Tuesday , November 12 2019
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Tag Archives: shipping

Commodity Tracker: 6 charts to watch this week

A new production record for Permian basin gas, and rising transport costs for crude oil into Asia, are top of S&P Global Platts editors’ picks this week. Plus: EU renewables output, Egypt’s return to abundant natural gas supply, a US power price spike, and the squeeze on European steel mill margins. 1. Gas pipeline start-up helps Permian output to new highs   What’s happening? Gas production in the Permian Basin of West Texas edged up to a record high in late September,...

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Fujairah eyes growth in bunkering, oil storage and refining

Ahead of the S&P Global Platts Asia Pacific Petroleum Conference (APPEC 2019), Insight presents a series of articles exploring aspects of the global trade in crude oil and refined products. In the final instalment, Dania EL Saadi reports on developments at the UAE’s port of Fujairah, a key bunker hub with ambitions to rival Rotterdam and Singapore. The Middle East bunkering hub of Fujairah may have been rattled by the recent tanker attacks in the Gulf of Oman, but officials are adamant...

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As IMO 2020 deadline nears, shipping sector makes final push to adapt

Ahead of the S&P Global Platts Asia Pacific Petroleum Conference (APPEC 2019), Insight presents a series of articles exploring aspects of the global trade in crude oil and refined productsI. Here, Surabhi Sahu focuses on the shipping sector’s final push to prepare for the International Maritime Organization’s 2020 deadline imposing lower sulfur limits for fuel. Benjamin Franklin once said: “You may delay, but time will not.” This is certainly true for the international...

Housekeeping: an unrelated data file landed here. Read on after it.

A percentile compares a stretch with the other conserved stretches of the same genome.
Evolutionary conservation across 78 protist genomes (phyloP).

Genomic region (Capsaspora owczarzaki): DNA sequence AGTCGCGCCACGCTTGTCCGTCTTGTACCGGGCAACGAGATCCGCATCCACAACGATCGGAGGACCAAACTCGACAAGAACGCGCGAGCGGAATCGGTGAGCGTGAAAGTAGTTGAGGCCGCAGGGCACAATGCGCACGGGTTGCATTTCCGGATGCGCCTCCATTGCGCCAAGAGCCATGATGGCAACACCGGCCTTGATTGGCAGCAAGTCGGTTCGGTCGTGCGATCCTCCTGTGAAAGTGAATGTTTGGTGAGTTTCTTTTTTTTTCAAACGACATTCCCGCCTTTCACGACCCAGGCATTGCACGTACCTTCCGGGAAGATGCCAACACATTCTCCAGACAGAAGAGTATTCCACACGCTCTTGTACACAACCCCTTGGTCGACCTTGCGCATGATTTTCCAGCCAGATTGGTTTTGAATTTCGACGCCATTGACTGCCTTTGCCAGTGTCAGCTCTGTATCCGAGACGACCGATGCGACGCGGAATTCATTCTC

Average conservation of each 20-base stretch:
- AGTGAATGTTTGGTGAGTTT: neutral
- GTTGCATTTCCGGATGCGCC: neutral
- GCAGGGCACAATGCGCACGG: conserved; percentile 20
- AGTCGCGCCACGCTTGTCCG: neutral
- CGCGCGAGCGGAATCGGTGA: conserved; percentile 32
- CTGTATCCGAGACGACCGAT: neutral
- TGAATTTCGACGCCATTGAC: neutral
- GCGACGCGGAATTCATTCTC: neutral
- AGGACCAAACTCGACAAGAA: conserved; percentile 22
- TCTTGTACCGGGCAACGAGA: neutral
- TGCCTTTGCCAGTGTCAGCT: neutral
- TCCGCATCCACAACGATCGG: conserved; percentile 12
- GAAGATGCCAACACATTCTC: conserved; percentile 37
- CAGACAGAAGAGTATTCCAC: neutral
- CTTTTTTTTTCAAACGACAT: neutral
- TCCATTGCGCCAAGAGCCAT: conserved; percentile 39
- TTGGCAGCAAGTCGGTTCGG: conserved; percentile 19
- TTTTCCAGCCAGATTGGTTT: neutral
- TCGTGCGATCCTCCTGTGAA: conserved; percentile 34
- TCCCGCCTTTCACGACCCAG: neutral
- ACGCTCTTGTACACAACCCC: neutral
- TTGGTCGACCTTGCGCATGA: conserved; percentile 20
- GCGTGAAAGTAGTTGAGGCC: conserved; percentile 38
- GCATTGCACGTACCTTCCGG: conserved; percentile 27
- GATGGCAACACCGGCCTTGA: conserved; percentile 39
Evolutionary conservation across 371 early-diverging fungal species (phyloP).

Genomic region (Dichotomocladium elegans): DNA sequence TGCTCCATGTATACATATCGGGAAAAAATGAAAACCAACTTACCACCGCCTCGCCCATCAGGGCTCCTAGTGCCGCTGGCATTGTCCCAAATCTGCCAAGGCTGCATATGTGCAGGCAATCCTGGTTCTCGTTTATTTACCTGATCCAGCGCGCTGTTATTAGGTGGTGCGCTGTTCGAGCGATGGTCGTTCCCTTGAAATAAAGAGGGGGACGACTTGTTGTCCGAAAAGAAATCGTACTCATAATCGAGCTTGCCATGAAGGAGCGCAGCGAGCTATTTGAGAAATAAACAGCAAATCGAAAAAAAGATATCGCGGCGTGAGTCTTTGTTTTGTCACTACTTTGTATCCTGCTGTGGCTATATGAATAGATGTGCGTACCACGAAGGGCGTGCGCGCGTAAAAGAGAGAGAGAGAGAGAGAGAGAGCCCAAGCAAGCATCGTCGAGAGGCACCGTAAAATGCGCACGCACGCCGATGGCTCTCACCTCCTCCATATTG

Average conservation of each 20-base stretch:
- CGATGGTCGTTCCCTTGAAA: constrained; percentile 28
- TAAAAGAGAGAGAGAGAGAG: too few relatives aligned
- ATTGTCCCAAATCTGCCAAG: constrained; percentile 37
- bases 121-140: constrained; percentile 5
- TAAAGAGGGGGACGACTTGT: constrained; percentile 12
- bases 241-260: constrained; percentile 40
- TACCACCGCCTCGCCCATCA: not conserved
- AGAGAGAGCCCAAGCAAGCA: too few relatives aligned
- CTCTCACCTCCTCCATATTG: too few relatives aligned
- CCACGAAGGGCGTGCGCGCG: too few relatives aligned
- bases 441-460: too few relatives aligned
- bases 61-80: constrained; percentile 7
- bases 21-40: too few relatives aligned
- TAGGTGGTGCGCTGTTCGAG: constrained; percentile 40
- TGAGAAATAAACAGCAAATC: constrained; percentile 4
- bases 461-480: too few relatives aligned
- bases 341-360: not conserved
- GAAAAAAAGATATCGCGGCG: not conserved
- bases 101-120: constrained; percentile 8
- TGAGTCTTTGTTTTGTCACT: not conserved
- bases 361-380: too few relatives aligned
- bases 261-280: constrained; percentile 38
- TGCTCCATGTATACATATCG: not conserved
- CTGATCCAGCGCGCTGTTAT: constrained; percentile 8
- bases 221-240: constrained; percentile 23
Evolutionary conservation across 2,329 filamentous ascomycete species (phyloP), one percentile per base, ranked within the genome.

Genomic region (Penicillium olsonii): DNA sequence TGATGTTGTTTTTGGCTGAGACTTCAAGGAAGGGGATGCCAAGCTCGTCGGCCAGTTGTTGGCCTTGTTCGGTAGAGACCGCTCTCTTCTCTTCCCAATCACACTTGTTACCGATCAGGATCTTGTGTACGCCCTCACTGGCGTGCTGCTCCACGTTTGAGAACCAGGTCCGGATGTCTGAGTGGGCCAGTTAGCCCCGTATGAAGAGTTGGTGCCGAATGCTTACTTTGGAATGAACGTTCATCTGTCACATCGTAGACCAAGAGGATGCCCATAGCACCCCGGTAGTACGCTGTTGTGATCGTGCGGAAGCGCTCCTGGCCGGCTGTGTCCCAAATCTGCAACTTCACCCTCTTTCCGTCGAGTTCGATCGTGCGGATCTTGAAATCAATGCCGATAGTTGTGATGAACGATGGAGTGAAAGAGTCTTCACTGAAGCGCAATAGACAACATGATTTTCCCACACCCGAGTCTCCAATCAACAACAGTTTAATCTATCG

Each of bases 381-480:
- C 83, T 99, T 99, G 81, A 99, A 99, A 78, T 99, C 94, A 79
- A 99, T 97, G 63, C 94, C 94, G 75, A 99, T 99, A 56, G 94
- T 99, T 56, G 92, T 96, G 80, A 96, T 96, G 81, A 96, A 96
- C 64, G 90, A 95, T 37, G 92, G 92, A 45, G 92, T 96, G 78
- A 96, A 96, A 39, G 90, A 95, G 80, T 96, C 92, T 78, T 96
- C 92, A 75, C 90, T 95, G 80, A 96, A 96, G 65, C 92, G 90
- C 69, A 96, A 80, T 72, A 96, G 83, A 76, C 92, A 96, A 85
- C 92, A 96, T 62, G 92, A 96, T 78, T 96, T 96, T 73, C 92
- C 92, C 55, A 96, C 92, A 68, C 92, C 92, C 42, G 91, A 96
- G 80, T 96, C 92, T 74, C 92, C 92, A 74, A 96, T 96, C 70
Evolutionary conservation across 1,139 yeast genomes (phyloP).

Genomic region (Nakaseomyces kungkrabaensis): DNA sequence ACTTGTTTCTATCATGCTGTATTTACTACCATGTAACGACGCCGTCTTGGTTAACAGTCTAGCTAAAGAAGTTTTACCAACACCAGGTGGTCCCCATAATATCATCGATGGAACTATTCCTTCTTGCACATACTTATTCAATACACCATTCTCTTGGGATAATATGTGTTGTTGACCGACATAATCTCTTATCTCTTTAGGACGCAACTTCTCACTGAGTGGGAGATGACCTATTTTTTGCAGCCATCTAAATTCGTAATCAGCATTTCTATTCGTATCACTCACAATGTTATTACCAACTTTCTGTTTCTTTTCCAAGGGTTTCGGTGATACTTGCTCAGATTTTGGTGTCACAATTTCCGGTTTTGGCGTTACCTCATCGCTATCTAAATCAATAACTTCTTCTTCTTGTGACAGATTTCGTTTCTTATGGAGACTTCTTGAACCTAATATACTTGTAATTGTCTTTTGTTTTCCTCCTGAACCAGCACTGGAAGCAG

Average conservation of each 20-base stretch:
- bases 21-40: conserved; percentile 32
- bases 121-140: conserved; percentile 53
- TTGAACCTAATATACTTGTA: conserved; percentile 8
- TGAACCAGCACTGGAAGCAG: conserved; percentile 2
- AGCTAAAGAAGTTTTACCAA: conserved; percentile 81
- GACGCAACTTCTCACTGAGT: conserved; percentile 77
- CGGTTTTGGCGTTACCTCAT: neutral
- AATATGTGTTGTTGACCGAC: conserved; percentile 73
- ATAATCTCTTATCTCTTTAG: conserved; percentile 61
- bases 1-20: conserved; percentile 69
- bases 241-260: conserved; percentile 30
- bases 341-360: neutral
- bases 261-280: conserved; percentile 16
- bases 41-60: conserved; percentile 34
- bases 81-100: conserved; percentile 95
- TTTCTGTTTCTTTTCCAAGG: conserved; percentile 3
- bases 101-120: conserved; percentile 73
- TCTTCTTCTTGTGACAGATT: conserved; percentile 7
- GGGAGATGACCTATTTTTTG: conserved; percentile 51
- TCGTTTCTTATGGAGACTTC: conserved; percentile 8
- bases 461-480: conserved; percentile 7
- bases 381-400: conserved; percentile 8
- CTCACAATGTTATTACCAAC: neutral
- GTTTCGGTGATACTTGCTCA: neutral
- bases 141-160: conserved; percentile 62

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IMO 2020: An opportunity for China’s bunker fuel sector?

China’s ports handle nearly a third of global container traffic and it has the largest merchant fleet in the world in terms of the number of ships owned. But given the size of its fleet and the number of ships that pass through its ports, China plays a surprisingly small role in bonded bunkering – the provision of fuel sold tax-free to ships travelling between countries across international waters. It is not China but Singapore that dominates Asian bunkering. Just under 50 million...

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Shipping industry needs to look beyond IMO 2020 to lower-carbon fuels

As the International Maritime Organization enters a phase of curbing shipping industry emissions more robustly, the search is on for cleaner alternatives to high sulfur fuel oil to power marine freight worldwide. The drop in the IMO’s global sulfur limit for shipping from next year is just the beginning, and is expected to drive the majority of shipowners into using new 0.5% sulfur fuel blends when it comes into force. Most have a plan in place to get past the immediate problem of reducing...

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Oil pipelines not Royal Navy warships will solve Hormuz Iran threat